In a decision favourable to search engines, the English High Court has announced the first UK judgment on whether the use of keywords to generate sponsored search results amounts to trade mark infringement. The court dismissed the claim of infringement and granted summary judgment to the search engine defendants.
In Wilson v Yahoo! UK Ltd and Overture Services Ltd  EWHC 361 (Ch) Morgan J. held that when the second defendant, Overture, matched search terms entered by users to keywords bid on by advertisers in order to display sponsored links, there was no use of a trade mark by the defendants for the purposes of infringement.
The claim was brought by a Mr Wilson, proprietor of a Community trade mark for the words “MR SPICY”, registered in respect of food, sauces and spices and provision of food and drink. He complained that sponsored links to third parties’ websites appeared when a user typed “MR SPICY” into Yahoo!’s search engine. He argued that this resulted in infringement of his trade mark by the defendants. The claimant represented himself and appeared in person.
The Yahoo! companies argued that advertisers whose sponsored links appeared had not purchased “MR SPICY” as a keyword. Instead, sponsored links appeared due to matching technology which responded to the input of “MR SPICY” by displaying sponsored links to advertisers who had bid on related keywords, such as “SPICY”. Mr Wilson argued this was also trade mark infringement.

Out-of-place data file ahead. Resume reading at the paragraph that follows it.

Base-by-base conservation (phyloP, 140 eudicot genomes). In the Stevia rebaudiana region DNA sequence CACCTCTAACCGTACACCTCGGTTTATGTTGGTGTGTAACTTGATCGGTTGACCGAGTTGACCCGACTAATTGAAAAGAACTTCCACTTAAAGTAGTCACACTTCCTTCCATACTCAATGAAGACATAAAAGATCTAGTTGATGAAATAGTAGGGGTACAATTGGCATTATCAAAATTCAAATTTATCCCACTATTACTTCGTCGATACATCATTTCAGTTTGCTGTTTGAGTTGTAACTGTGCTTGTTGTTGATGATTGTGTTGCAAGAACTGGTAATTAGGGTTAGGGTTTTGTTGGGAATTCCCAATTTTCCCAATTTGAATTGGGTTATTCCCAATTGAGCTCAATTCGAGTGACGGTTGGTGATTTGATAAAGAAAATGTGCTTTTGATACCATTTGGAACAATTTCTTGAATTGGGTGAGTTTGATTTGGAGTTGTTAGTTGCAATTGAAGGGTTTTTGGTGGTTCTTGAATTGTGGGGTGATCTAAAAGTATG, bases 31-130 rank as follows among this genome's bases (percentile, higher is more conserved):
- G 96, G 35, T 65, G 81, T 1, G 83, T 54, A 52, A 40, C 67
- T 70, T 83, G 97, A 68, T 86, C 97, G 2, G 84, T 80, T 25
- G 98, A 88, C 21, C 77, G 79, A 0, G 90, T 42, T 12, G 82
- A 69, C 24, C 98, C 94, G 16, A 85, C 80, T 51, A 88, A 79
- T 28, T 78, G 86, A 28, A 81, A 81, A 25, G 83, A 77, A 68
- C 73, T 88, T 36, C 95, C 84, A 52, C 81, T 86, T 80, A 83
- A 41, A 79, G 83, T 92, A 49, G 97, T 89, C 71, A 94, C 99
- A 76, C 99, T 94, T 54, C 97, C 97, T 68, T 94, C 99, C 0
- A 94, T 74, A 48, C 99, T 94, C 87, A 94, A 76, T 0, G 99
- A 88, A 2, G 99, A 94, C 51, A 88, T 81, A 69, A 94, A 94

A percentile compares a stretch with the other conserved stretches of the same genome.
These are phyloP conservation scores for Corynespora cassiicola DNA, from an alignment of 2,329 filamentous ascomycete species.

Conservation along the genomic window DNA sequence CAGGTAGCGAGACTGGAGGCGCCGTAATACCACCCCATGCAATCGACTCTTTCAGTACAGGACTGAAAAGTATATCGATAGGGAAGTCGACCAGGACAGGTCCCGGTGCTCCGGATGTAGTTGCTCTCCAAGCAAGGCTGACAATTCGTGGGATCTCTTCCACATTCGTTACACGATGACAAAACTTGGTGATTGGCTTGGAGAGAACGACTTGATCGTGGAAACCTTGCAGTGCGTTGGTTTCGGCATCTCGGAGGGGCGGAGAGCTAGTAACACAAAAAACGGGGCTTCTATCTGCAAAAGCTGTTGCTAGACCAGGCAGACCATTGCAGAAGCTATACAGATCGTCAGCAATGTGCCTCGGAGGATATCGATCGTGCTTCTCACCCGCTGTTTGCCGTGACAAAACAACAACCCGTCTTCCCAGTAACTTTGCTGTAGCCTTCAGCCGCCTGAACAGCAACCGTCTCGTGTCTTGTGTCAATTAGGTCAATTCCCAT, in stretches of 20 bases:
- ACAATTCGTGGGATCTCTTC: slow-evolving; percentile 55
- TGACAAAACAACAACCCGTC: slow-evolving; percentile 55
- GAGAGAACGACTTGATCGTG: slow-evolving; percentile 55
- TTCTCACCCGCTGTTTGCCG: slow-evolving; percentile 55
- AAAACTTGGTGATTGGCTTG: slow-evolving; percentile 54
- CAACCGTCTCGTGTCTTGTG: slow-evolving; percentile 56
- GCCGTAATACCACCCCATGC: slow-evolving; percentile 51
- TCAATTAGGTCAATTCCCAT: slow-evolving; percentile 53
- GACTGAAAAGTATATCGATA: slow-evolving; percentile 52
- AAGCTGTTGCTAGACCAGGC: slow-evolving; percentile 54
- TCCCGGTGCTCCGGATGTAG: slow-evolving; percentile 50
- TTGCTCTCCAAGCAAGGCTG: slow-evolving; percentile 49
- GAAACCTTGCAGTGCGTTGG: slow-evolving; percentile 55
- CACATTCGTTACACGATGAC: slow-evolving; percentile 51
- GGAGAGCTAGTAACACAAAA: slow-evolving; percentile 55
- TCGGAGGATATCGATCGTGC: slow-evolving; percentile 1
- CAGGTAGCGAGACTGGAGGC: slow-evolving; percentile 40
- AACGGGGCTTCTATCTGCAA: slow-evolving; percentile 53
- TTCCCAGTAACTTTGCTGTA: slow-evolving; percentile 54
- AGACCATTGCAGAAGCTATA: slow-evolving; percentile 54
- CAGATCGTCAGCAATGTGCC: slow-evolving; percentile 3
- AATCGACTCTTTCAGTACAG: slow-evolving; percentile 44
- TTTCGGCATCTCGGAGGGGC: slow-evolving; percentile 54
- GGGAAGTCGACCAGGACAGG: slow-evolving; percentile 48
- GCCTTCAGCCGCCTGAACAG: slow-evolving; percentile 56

The Yahoo! companies applied for summary judgment or for the claim to be struck out on the basis that they had not used the trade mark or that any use by them did not amount to “trade mark use”.
In his decision granting summary judgment to the defendants and striking the claim out Morgan J. held:
The trade mark was not used by anyone other than the user who entered the words “MR SPICY” into the search engine.
The Defendants had only responded to the use by the user and this did not amount to use of the trade mark by the Defendants. The Judge held this would even be the case if advertisers had bid on the keyword “MR SPICY”.
Even if there was use by the Defendants, it was use of the English word “spicy” and not “MR SPICY”.
Even if there was use of “MR SPICY” by the Defendants, such use was not use “as a trade mark” following the ECJ decision in Arsenal Football Club plc v Reed (C-206/01). Nothing in the advertisements which were coming up could have any adverse impact on the Claimant’s rights as proprietor of the mark. The Claimant was not able to prohibit use of the words “MR SPICY” if that use could not affect his own interest as proprietor of the mark having regard to its functions.
As the first UK decision on whether or not the use of keywords to generate sponsored search results amounts to trade mark infringement, this judgment will be welcomed by search engine operators whose position under English law in relation to sponsored search services has been uncertain until now.
Note: Yahoo! UK Ltd and Overture Services Ltd were represented by Bird & Bird.